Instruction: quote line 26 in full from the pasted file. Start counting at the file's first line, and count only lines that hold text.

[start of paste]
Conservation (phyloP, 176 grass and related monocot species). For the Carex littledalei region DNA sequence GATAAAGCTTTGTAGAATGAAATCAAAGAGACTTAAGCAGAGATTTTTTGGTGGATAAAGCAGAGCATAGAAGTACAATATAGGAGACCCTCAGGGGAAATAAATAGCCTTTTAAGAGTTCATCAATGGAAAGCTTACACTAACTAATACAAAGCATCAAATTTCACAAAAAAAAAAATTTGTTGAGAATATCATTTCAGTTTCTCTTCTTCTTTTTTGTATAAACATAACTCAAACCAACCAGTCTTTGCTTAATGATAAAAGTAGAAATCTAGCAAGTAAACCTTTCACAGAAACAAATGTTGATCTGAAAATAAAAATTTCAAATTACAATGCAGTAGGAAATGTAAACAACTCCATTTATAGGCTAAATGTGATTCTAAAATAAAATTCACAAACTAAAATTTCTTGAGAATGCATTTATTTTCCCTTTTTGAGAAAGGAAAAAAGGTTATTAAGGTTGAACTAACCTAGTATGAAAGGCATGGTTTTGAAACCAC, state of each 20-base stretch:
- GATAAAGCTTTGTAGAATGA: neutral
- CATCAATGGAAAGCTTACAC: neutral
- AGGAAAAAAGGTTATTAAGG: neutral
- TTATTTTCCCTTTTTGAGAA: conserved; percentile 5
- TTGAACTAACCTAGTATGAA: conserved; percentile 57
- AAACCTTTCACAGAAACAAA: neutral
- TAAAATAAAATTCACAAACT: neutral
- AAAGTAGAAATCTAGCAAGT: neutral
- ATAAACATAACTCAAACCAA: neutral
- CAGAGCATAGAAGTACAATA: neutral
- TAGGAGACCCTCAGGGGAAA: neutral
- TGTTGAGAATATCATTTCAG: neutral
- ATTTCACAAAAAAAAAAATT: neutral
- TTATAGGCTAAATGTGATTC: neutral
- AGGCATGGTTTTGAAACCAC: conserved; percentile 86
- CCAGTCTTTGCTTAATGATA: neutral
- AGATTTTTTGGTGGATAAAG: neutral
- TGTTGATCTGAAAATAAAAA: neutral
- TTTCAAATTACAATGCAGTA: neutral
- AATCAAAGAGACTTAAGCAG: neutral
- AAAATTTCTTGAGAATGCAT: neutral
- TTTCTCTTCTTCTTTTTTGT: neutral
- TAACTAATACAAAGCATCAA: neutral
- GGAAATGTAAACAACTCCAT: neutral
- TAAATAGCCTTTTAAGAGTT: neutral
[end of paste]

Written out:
- TAAATAGCCTTTTAAGAGTT: neutral